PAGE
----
Negotiators meet here this week to resume work on a new climate change treaty and discuss ways to prod developing countries to join the fight against global warming.
But the latest round of talks comes at an awkward moment, with the world's poor more worried about the immediate cost of food and fuel than the uncertain long-term effects of climate change.
The weeklong U.N. climate conference opens today, with more than 1,000 delegates in attendance, to work on an agreement to regulate emissions of greenhouse gases.
Scientists say the gases trap the Earth's heat and already have begun to cause more severe tropical storms, harsher droughts in arid areas and melting ice packs in the Arctic.
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They have a December 2009 deadline to complete one of the most complex international accords ever negotiated, designed to halve by mid-century the amount of carbon dioxide discharged into the atmosphere from transportation, industry and power generation.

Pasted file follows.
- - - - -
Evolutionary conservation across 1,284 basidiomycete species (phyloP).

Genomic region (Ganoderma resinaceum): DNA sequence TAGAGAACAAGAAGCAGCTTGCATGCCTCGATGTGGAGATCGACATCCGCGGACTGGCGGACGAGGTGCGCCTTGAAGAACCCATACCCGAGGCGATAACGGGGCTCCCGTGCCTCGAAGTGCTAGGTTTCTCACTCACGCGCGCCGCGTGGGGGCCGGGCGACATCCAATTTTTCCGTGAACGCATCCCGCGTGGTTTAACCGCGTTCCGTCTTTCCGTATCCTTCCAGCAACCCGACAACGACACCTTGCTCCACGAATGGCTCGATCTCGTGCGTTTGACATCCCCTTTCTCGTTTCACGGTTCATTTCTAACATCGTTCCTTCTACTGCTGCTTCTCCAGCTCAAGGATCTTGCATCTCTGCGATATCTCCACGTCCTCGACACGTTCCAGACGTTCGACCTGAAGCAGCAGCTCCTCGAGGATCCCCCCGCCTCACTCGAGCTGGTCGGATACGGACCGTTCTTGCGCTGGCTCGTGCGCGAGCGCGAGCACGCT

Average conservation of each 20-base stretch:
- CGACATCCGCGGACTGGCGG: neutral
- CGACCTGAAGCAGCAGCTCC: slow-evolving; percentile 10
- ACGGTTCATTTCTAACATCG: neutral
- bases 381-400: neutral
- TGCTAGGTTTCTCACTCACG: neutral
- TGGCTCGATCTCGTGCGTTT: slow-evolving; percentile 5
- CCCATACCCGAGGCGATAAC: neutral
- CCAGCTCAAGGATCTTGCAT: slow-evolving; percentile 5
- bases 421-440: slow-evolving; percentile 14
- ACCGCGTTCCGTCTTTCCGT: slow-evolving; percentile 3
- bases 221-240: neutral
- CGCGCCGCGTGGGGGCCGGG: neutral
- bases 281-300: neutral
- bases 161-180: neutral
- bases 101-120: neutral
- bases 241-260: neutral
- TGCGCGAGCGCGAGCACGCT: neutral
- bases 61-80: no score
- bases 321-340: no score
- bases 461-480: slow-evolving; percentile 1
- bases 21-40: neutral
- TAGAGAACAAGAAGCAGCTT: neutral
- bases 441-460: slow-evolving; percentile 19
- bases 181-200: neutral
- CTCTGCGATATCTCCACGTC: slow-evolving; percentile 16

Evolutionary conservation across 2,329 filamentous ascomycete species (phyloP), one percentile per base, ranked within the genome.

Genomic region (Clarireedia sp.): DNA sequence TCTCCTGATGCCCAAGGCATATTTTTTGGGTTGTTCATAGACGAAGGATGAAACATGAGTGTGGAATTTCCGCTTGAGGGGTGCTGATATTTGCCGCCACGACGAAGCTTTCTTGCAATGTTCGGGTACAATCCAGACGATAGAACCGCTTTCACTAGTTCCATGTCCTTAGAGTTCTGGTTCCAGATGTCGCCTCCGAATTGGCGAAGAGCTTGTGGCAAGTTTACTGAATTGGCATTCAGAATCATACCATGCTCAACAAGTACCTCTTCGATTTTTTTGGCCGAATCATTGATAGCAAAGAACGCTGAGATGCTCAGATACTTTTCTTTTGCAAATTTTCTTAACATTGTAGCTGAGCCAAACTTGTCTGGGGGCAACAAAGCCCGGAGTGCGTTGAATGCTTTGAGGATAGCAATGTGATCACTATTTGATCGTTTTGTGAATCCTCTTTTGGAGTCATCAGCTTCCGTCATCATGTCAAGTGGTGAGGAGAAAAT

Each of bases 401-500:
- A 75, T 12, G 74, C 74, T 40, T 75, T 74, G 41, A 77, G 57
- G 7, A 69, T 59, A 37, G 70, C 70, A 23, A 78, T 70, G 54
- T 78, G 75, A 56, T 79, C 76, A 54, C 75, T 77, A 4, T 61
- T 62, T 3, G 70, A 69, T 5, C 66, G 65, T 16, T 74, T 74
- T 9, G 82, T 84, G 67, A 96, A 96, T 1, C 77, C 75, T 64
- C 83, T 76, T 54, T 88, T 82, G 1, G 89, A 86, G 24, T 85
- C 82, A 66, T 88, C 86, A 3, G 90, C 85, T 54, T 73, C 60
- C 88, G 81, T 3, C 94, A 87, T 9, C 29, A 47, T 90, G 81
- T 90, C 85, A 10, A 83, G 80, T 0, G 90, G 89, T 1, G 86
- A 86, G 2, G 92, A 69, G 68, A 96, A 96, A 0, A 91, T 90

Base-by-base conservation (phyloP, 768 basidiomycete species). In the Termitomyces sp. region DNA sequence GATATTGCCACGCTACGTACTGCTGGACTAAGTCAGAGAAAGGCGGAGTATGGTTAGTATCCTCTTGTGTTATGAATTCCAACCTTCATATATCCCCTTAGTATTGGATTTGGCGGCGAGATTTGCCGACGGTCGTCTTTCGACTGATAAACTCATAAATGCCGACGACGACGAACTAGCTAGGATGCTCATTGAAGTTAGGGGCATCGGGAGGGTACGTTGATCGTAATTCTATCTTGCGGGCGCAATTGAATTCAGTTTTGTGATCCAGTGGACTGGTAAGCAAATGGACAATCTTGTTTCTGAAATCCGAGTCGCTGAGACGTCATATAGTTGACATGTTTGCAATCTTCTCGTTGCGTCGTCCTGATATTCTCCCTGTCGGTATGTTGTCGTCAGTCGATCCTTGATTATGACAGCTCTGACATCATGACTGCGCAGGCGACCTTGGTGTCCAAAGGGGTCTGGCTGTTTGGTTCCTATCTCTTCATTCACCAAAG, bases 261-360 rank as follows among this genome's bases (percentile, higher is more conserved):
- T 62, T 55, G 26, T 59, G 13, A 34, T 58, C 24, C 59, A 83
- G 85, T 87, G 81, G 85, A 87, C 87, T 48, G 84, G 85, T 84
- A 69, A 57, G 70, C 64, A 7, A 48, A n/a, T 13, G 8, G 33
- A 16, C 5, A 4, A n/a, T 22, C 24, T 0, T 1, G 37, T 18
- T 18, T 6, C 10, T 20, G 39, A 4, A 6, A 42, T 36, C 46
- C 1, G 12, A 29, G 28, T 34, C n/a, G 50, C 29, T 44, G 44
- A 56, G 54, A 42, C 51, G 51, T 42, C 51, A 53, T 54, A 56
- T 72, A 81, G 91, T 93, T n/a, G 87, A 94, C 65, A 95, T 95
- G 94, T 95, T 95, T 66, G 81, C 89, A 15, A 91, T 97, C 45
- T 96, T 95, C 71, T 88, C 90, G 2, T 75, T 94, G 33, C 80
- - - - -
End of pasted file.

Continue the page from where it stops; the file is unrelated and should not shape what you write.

No hard decisions are expected in Accra. Delegates hope to begin drafting treaty language to be adopted at the next meeting in December in Poznan, Poland, when specific targets will be discussed for reducing carbon emissions.
Among the ideas meant to entice developing countries into the climate change process are payoffs for halting deforestation – calculated to contribute 20percent of carbon emissions – and rewards for reducing gases from specific industries or economic sectors.
Global economics add other complications. Harald Dovland, the Norwegian chairman of a key committee on updating the 1997 Kyoto Protocol said his group will hold its first discussion in Accra on the economic and social “spillover effects” of steps to control climate change.
Countries that rely on tourism, for example, are concerned that travel will become more expensive if carbon taxes are imposed on airlines.